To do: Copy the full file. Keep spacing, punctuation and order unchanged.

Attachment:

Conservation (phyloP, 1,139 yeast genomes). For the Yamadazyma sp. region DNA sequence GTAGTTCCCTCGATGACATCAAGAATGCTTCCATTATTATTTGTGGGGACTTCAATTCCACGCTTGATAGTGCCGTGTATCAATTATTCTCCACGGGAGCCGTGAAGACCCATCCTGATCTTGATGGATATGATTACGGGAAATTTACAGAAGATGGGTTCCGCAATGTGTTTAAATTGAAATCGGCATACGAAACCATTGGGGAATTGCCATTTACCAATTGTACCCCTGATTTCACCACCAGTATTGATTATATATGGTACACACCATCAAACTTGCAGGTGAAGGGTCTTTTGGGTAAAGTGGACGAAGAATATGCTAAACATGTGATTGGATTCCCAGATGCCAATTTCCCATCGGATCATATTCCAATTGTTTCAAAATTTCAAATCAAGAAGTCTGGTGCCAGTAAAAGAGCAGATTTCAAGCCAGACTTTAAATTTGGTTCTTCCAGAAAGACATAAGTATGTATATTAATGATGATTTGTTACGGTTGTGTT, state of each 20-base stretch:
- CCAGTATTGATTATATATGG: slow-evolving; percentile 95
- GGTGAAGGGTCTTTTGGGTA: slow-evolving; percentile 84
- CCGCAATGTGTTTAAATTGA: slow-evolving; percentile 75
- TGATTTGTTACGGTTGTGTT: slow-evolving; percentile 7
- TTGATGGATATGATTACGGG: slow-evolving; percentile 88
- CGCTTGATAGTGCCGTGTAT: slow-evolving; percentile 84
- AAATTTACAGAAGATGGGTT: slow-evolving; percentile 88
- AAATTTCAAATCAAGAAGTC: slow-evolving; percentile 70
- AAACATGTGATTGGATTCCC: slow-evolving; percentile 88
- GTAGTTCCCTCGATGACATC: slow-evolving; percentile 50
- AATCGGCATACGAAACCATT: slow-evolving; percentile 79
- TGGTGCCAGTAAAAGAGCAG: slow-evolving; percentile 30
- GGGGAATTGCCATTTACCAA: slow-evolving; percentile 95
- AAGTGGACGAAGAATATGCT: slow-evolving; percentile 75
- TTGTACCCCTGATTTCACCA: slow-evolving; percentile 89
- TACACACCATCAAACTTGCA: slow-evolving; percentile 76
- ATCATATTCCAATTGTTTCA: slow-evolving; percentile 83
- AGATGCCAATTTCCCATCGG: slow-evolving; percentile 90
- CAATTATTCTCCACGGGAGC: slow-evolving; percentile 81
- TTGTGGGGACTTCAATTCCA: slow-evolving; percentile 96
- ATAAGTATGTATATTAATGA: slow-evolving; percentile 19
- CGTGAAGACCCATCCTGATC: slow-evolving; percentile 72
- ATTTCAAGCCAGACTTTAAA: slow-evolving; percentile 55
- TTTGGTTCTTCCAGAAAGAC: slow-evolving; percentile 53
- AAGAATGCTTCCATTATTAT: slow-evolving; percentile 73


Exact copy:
Conservation (phyloP, 1,139 yeast genomes). For the Yamadazyma sp. region DNA sequence GTAGTTCCCTCGATGACATCAAGAATGCTTCCATTATTATTTGTGGGGACTTCAATTCCACGCTTGATAGTGCCGTGTATCAATTATTCTCCACGGGAGCCGTGAAGACCCATCCTGATCTTGATGGATATGATTACGGGAAATTTACAGAAGATGGGTTCCGCAATGTGTTTAAATTGAAATCGGCATACGAAACCATTGGGGAATTGCCATTTACCAATTGTACCCCTGATTTCACCACCAGTATTGATTATATATGGTACACACCATCAAACTTGCAGGTGAAGGGTCTTTTGGGTAAAGTGGACGAAGAATATGCTAAACATGTGATTGGATTCCCAGATGCCAATTTCCCATCGGATCATATTCCAATTGTTTCAAAATTTCAAATCAAGAAGTCTGGTGCCAGTAAAAGAGCAGATTTCAAGCCAGACTTTAAATTTGGTTCTTCCAGAAAGACATAAGTATGTATATTAATGATGATTTGTTACGGTTGTGTT, state of each 20-base stretch:
- CCAGTATTGATTATATATGG: slow-evolving; percentile 95
- GGTGAAGGGTCTTTTGGGTA: slow-evolving; percentile 84
- CCGCAATGTGTTTAAATTGA: slow-evolving; percentile 75
- TGATTTGTTACGGTTGTGTT: slow-evolving; percentile 7
- TTGATGGATATGATTACGGG: slow-evolving; percentile 88
- CGCTTGATAGTGCCGTGTAT: slow-evolving; percentile 84
- AAATTTACAGAAGATGGGTT: slow-evolving; percentile 88
- AAATTTCAAATCAAGAAGTC: slow-evolving; percentile 70
- AAACATGTGATTGGATTCCC: slow-evolving; percentile 88
- GTAGTTCCCTCGATGACATC: slow-evolving; percentile 50
- AATCGGCATACGAAACCATT: slow-evolving; percentile 79
- TGGTGCCAGTAAAAGAGCAG: slow-evolving; percentile 30
- GGGGAATTGCCATTTACCAA: slow-evolving; percentile 95
- AAGTGGACGAAGAATATGCT: slow-evolving; percentile 75
- TTGTACCCCTGATTTCACCA: slow-evolving; percentile 89
- TACACACCATCAAACTTGCA: slow-evolving; percentile 76
- ATCATATTCCAATTGTTTCA: slow-evolving; percentile 83
- AGATGCCAATTTCCCATCGG: slow-evolving; percentile 90
- CAATTATTCTCCACGGGAGC: slow-evolving; percentile 81
- TTGTGGGGACTTCAATTCCA: slow-evolving; percentile 96
- ATAAGTATGTATATTAATGA: slow-evolving; percentile 19
- CGTGAAGACCCATCCTGATC: slow-evolving; percentile 72
- ATTTCAAGCCAGACTTTAAA: slow-evolving; percentile 55
- TTTGGTTCTTCCAGAAAGAC: slow-evolving; percentile 53
- AAGAATGCTTCCATTATTAT: slow-evolving; percentile 73